Arriving in Oz – Sydney

Arriving at Sydney International was an immediate wake-up call to the difference between NZ and Aus. After weeks of cloud, rain, and temperatures that demanded at least two if not three layers, I was met with blazing sunshine and heat which made me want to change into swimmers. A friend that I had made in Christchurch who was travelling on the same flight as me was less shy, and she stripped down right outside the terminal doors! I waited until I’d arrived at my hostel before changing, which seemed to cause the clouds to roll in – never mind!
My hostel in Sydney was the Sydney Railway Square YHA, chosen primarily because it was attached to the railway station and would thus be easy to find. It was significantly closer to the station than I had actually anticipated, as my dorm was a converted railway carriage sited on an old siding – lovely in some ways, but morning train departures and the sounds of people chatting on the platform outside was a little peculiar on occasion.
Hostel dorms
I spent my first day in Sydney following the rough path of the Lonely Planet’s walking tour, which was described as a 3-4 hour walk. Popping in to a convenience store to get some drinks gave me my first experience of the cost of Sydney (and as I was later to discover, Australia) – a small bag of crisps cost 2.50AUD (1.60GBP) and two bottles of Coke in a special deal was 6AUD (4GBP). After recovering from this shock (and vowing not to buy crisps or Coke in Australia), I started the walk proper at the Anzac Memorial. This large memorial, whose ceiling is dotted with stars representing fallen soldiers, was quite moving. It also housed a small museum documenting the involvement of Australian (and New Zealand) soldiers in the World Wars, which was unexpected and insightful. Moving on towards the harbour was an interesting walk, after tree-lined colonnades the road was bordered on one side by modern high-rises, and on the right by some of Sydney’s oldest buildings. The Botanic Gardens were stunning, with multi-coloured parakeets and kookaburras flying around the trees and shrubs.

Botanic Gardens 1 Parrakeet
Botanic Gardens 2

The gardens led on to one of Sydney’s big ticket items – the view of the Opera House and Harbour Bridge. This was a spectacular vista, familiar to millions, yet seeing it for yourself makes it feel fresh and new. The sun didn’t want to come out, but I still spent around an hour wandering around this area which also has great views of the other end of the harbour.

Harbour Bridge and Opera House 1 Internet thieves

I continued the walk around the Opera House itself, which looked very different close up, and where there was a particular curiosity – large groups on predominantly Indians sat outside pinching the free wifi. Carrying an SLR and changing lenses in public clearly made me appear to be a professional photographer, as several people asked me to take pictures of them (with their cameras) – though apparently the resulting pictures weren’t up to scratch for some, as I saw one couple immediately ask someone else to take another! I quickly exited, and went up through a market in The Rocks – an old area of the city rising from Circular Quay, the main ferry port, towards the Harbour Bridge. More fantastic views on the bridge, including the people on their way up the Bridge Climb. I checked out the price of doing this, and decided to put it on the ‘maybe later’ list, as at 200AUD it would be very expensive and you can’t take your own pictures. I instead continued over the bridge to Luna Park, which is an old-fashioned amusement park with a truly terrifying giant face as its entrance. Unfortunately the park itself reminded me a little too much of Blackpool – tacky and overpriced – so I began the long journey back to base. By the time I reached the hostel, I had been gone for eight hours – whether I was dawdling or deviated a lot I can’t decide, but the original 3-4 hour estimate was wide of the mark.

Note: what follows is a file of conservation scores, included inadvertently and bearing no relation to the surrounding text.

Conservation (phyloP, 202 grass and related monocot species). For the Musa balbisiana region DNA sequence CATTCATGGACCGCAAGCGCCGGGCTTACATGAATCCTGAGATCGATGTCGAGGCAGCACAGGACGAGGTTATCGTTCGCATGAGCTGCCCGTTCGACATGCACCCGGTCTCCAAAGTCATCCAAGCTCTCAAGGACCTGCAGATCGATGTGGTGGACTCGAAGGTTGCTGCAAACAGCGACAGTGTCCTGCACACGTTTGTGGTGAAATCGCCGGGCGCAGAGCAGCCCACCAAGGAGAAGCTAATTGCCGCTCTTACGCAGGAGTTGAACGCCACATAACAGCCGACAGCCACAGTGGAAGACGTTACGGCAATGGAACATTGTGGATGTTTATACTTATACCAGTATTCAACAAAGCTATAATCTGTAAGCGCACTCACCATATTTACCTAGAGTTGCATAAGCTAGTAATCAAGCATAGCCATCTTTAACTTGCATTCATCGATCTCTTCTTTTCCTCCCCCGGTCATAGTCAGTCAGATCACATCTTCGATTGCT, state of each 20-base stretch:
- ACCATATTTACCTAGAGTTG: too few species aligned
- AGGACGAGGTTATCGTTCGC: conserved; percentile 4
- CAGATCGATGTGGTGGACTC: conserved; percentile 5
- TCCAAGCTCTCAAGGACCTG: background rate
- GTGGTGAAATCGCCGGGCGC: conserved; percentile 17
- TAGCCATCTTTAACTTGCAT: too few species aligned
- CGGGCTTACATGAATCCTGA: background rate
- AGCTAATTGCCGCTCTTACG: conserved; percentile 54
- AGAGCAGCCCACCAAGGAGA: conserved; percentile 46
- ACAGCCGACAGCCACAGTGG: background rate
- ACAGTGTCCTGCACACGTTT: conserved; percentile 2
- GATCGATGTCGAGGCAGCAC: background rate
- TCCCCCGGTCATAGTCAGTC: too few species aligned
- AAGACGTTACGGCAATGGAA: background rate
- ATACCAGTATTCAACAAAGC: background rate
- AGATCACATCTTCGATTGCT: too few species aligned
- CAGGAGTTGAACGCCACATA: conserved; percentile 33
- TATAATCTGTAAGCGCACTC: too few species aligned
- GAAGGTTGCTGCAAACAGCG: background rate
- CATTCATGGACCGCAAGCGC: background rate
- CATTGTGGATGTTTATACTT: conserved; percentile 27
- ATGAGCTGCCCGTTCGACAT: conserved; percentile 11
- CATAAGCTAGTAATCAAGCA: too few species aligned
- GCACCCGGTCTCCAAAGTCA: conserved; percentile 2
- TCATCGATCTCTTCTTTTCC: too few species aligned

Luna Park Harbour Bridge and Opera House 2

After the previous day’s epic stroll, I decided to take a day unwinding – a gentle walk to the local market (Paddy’s Market – a veritable tat-fest, but fun all the same), and cheap food round the hostel watching some Aussie TV. I also took a serious review of my initial travel plans, and decided that buying/renting a car or van would be out of the question with the incredibly bad exchange rate (and distances driving solo). Instead I bought a flight to Cairns at the top of the east coast for the following day, hopefully to escape the clouds and find a beach to relax on.

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